Major averages were clinging to what had been decent gains at midday, as weaker-than-expected new home sales were overshadowed by
market-friendly testimony (
you were expecting something else?
Chairman Alan Greenspan.
As stock proxies tried to gain some traction in a nascent and still tenuous advance today, the
Dow Jones Industrial Average
was resuming its place as the market's pacesetter. Since the market's recent peak in early January, the Dow has outperformed broader averages and was up 1% since Jan. 1 heading into today's session. Meanwhile, the
was down 3.4% since the beginning of the year, and the
was off 9.3%.
Many "stodgy" Dow components such as
have benefited from a combination of investors' desire for simplicity in the wake of
fiasco and evidence the economy is rebounding.
Most forecasters expect the trend of cyclicals showing relative strength vs. growth stocks to continue. But a critical fallibility of many prognosticators is the tendency to extrapolate the past while presumably looking ahead. That said, perhaps the most unexpected outcome of any forthcoming rally -- assuming it continues -- would be one that's led by tech stocks.
But that, indeed, is the expectation of a handful of market participants.
Michael Paulenoff, founder of 2MStrategies.com, expects the Comp to outperform whether the market's next big move is up or down. "If the markets go down, the
Dow Industrials will be relatively weak," he predicted. "If they climb, the Nasdaq should begin to outperform in the upcoming weeks and months."
A long-term ratio chart suggests the Dow is putting in a "relative peak" vs. the Comp, which should advance as the initial signs of economic recovery are perceived as being "in progress," he said. That progression should prompt money to come out of cyclicals and into tech stocks, which should also benefit from the fact they have been "so beaten down and discredited" that contrarians will consider them attractive.
Paulenoff is a technician, and the short history of our discussions has proved him to be one with a bullish bent. But in recent conversations, some more fundamentally focused money managers made similar observations about growth vs. cyclical stocks.
The semi space "should be a huge beneficiary of the cessation in inventory liquidation" that is likely to occur as the economy picks up steam, said Ed Hemmelgarn, president of Shaker Investments in Cleveland, which has $2.3 billion under management.
An admitted optimist about the economy, Hemmelgarn still believes tech and related communications are going to be the fastest growing sector of the economy in the next 15 years.
Among his recommendations, and long positions, are
, which helped spark the Comp's recent rally by raising its revenue guidance late last week. Other chip names he favors include
With Xilinx, particularly, the issue of valuation is a concern for many investors, given that the company trades at a price-to-earnings ratio of nearly 106 times expected earnings in the next 12 months. "I don't think it's that expensive early in the cycle," Hemmelgarn argued, forecasting Xilinx will exceed not only consensus expectations, but also its prior peak quarterly profits of 32 cents a share in the coming cycle. "I'm not saying it's dirt cheap, but given where interest rates are at and that people are earning 1.5% in money market funds,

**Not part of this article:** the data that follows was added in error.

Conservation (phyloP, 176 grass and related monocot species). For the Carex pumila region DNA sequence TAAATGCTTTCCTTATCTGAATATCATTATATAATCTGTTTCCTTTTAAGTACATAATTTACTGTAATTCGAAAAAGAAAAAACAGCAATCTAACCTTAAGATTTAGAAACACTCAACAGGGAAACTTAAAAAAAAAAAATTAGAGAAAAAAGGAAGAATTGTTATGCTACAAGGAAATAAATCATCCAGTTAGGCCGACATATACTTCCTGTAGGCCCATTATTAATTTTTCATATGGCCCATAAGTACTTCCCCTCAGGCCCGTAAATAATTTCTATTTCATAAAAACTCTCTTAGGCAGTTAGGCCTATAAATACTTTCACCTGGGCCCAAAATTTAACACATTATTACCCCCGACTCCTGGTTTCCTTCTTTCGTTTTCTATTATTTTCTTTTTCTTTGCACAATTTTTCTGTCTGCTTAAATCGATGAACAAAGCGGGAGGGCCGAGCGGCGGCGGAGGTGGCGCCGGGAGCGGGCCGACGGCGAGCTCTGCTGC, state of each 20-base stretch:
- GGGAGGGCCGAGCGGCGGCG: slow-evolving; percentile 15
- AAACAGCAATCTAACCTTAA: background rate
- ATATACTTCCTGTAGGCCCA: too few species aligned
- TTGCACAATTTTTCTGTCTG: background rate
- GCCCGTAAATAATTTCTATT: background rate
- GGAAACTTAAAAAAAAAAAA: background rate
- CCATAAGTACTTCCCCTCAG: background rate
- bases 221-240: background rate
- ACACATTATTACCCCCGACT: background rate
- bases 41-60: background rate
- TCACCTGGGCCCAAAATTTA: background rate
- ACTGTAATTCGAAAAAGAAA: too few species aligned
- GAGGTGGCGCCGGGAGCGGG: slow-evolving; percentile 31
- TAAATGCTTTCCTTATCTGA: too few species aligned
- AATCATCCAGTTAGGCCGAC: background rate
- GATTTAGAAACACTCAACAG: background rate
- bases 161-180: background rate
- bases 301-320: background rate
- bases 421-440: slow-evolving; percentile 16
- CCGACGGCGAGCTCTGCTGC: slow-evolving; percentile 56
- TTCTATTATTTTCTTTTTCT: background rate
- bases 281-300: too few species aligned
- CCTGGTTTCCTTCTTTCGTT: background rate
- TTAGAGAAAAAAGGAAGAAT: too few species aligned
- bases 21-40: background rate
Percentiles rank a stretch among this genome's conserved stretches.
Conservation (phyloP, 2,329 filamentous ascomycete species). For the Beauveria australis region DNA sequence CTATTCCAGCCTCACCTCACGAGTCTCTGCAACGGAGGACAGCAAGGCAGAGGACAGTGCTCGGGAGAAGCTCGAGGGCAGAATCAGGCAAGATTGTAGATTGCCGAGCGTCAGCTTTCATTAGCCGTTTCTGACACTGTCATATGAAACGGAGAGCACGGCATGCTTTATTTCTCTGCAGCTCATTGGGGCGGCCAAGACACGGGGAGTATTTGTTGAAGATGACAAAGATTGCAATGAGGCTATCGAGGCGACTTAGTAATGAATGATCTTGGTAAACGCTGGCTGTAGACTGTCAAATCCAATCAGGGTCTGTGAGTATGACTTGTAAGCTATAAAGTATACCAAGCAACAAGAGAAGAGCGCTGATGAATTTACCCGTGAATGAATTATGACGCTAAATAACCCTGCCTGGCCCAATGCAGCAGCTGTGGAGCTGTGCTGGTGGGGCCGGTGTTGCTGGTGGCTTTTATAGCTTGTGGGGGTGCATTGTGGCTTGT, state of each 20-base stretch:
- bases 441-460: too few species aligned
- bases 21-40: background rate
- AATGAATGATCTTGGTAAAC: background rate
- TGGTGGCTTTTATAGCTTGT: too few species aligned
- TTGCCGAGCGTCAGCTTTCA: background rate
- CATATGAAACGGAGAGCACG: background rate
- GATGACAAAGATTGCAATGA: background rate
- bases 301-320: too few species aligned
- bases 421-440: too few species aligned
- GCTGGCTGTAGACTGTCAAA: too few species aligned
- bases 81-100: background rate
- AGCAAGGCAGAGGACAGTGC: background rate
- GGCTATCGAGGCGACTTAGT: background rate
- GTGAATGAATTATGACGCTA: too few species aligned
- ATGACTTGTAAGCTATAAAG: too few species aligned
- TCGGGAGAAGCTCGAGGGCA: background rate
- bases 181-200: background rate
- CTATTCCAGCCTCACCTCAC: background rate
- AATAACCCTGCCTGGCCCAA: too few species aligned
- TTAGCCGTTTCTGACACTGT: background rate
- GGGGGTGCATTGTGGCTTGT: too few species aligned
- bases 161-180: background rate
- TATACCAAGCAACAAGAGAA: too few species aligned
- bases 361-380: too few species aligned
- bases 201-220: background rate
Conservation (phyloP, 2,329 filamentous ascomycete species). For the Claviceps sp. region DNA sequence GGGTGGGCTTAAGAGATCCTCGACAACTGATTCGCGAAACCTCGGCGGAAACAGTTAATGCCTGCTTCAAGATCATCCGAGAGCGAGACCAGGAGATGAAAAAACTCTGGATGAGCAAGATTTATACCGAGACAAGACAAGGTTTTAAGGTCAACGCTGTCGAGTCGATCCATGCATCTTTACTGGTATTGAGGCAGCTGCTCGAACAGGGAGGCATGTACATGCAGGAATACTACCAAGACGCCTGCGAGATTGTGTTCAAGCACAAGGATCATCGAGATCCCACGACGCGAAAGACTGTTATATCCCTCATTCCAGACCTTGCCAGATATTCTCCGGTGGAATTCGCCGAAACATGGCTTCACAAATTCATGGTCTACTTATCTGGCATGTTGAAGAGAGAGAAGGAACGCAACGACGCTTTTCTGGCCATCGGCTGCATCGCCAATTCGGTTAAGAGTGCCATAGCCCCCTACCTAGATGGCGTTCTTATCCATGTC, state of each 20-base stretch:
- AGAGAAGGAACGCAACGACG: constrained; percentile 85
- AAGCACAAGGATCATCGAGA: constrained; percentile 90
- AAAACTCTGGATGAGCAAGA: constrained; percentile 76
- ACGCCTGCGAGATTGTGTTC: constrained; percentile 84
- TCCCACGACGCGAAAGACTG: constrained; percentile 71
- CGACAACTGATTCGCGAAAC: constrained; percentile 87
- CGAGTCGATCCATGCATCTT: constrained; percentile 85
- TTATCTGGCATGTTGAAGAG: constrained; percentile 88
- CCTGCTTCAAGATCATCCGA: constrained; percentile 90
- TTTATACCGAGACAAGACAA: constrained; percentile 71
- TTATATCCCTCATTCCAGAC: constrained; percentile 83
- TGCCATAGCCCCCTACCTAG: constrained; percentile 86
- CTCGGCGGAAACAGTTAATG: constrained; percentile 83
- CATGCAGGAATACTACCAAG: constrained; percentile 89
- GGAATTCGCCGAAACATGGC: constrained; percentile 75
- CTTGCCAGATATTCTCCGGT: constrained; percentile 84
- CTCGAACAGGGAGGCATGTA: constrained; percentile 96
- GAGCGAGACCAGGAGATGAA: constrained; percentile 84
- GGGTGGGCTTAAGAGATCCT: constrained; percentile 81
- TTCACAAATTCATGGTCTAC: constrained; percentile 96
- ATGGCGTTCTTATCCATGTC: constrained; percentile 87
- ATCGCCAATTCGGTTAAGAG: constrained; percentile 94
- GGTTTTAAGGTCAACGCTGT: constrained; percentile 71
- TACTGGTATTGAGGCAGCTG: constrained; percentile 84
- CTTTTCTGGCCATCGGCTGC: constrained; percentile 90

investors will want a company that can grow like it can grow."
Hemmelgarn is trying to put together a portfolio of "dominant players" in the chip industry. In addition to Xilinx, he mentioned
in a similar light, saying he would "buy the entire company at this price" if he could. "If you've got a three- to five-year time frame, it's a good stock. I don't think it's going back to $150, but back to $20 seems reasonable."
Hemmelgarn also recommended
, as well as several nontech names, including chemical concern
Shaker Investments' hedge fund product rose by more than 30% last year, but its long-only product fell by more than 20%. I'm not sure when and where the firm bought the aforementioned stocks, so this could be another case of a manager seeking to get out from positions deep underwater.
But even fund managers who are underweight tech, such as Nat Paull, senior portfolio manager at New Amsterdam Partners, agreed that tech earnings can rebound quickly because of the leverage many firms in the sector enjoy. "Just as margins and earnings per share got crushed on the downside, they can rebound quickly," he said.
Again, New Amsterdam, which has $1.4 billion under management and whose equity offerings fell by 8.6% last year, is underweight information technology and telecommunication services, which made up about 23% of the S&P 500 as of Jan. 31.
The problem is far too many investors still have 50% or more of their portfolios in tech and are hoping for a rally to bail them out. But for those truly underweight the sector, now might be a time to consider raising your exposure, presuming you believe the market really is beginning a new uptrend, that is.
Aaron L. Task writes daily for TheStreet.com. In keeping with TSC's editorial policy, he doesn't own or short individual stocks, although he owns stock in TheStreet.com. He also doesn't invest in hedge funds or other private investment partnerships. He invites you to send your feedback to
Aaron L. Task.